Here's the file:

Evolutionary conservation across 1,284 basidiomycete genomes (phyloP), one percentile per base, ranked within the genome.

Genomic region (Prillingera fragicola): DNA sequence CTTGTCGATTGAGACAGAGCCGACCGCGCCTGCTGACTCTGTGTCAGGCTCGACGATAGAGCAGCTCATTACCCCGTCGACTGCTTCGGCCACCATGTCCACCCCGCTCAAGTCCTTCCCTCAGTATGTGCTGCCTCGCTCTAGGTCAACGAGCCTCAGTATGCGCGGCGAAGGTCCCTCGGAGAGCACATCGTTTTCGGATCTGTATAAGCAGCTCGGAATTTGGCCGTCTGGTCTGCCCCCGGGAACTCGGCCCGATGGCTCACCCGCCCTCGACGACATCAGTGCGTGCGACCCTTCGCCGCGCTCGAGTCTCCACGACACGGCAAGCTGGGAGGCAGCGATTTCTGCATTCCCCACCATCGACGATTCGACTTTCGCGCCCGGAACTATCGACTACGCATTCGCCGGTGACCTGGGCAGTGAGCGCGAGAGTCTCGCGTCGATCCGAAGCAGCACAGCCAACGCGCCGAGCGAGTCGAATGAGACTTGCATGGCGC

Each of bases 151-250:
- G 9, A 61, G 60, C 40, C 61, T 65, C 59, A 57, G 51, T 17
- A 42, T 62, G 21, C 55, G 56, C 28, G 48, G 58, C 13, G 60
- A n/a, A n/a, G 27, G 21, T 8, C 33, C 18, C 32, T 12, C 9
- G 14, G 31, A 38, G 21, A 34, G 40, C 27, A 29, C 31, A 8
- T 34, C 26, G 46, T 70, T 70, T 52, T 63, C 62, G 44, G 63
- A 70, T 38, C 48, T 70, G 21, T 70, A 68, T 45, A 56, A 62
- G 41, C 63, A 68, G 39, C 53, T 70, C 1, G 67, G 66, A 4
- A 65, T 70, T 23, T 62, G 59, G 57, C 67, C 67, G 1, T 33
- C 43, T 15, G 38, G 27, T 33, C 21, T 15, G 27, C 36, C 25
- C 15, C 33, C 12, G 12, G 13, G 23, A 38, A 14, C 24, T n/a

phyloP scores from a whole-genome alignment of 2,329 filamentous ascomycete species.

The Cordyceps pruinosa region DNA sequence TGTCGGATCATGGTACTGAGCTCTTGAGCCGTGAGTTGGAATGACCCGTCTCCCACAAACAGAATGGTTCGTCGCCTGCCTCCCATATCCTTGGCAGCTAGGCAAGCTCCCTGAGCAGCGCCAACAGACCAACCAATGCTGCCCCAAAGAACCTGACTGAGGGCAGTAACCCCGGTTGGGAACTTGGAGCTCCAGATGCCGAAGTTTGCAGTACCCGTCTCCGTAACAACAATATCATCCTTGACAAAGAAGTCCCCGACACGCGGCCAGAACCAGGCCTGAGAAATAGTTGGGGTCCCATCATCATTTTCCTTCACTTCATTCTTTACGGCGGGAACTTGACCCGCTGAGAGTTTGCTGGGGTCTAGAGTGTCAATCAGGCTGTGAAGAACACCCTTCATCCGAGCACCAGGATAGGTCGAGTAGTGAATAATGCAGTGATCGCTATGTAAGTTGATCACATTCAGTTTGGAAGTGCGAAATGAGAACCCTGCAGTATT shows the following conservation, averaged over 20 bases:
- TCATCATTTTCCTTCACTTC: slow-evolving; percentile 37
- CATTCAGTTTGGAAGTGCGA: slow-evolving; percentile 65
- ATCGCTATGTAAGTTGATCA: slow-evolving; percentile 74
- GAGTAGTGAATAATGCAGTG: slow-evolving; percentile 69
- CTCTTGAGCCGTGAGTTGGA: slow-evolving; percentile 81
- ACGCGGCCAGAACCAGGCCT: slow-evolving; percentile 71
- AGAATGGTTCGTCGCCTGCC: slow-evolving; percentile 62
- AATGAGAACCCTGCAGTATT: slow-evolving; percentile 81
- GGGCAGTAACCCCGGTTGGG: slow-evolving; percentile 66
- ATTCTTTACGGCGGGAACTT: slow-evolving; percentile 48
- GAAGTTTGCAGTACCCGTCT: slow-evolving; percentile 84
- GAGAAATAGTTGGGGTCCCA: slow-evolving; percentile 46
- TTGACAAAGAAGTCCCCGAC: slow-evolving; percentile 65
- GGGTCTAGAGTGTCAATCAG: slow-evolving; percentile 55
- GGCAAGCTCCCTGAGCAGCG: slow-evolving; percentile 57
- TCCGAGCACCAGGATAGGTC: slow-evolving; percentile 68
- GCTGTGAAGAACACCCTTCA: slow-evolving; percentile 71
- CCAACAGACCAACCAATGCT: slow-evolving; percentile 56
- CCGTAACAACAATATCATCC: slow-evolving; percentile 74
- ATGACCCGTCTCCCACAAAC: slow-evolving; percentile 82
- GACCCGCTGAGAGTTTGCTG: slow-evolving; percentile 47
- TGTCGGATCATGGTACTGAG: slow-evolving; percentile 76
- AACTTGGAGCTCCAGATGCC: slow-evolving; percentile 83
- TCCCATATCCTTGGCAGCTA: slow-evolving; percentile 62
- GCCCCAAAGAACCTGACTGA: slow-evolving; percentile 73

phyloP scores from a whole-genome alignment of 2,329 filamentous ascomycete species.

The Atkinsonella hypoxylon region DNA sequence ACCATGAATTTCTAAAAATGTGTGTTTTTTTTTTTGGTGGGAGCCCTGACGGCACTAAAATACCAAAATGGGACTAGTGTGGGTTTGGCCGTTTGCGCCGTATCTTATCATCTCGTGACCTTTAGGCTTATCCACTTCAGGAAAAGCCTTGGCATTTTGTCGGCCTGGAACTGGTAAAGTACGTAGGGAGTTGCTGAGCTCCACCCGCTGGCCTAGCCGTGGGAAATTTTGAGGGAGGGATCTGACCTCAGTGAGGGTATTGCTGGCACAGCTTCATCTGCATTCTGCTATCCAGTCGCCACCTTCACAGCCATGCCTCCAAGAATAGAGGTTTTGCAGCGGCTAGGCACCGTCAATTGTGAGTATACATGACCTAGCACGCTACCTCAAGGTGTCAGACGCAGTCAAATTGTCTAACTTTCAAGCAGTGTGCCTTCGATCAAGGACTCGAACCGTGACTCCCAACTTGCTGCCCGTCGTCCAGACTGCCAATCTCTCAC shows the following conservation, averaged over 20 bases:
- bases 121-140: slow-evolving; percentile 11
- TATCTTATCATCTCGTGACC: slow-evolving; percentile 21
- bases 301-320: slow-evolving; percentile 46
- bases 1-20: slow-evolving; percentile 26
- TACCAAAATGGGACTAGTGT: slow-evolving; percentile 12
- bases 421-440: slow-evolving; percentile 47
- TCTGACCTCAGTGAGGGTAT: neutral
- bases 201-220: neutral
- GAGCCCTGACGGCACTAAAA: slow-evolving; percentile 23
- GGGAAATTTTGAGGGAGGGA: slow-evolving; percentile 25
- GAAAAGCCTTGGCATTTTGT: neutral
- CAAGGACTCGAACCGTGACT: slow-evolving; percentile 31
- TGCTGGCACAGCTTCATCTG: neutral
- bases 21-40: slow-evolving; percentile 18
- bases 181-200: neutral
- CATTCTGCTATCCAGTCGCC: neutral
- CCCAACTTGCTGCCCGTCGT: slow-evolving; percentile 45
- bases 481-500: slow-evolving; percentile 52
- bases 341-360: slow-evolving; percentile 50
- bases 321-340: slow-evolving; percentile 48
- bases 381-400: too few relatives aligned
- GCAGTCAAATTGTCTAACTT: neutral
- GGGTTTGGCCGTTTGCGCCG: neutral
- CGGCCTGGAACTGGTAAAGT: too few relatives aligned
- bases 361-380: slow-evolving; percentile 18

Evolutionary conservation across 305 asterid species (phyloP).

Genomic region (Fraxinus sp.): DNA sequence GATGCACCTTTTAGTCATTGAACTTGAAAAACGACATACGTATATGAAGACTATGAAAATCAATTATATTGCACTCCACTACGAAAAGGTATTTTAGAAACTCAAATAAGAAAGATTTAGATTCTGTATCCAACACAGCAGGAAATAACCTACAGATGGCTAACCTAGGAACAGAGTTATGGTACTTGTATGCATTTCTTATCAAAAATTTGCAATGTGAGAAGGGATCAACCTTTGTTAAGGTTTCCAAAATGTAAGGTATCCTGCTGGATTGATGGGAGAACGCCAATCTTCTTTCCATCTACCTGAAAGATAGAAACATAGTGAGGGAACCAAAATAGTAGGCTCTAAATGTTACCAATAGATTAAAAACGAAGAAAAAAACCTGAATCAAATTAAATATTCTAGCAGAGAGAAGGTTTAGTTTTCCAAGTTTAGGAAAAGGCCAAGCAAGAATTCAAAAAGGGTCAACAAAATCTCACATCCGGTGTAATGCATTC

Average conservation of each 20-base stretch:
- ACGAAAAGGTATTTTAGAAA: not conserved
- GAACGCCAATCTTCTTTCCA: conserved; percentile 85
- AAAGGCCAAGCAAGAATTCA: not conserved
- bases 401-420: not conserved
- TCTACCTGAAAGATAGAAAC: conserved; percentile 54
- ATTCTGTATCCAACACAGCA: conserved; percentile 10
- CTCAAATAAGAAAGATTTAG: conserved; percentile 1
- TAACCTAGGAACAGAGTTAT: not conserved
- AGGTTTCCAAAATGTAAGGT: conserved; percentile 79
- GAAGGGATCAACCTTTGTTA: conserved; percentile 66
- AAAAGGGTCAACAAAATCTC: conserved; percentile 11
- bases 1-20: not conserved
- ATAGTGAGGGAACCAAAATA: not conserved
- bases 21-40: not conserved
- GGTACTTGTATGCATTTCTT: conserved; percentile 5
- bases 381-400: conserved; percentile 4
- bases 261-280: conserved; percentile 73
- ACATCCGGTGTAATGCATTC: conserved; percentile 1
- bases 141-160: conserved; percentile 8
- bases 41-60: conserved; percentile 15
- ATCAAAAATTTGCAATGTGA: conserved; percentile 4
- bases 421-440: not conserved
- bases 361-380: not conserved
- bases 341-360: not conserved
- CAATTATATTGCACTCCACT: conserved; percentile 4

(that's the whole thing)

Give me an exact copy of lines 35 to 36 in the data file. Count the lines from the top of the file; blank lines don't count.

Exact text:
- ATGACCCGTCTCCCACAAAC: slow-evolving; percentile 82
- GACCCGCTGAGAGTTTGCTG: slow-evolving; percentile 47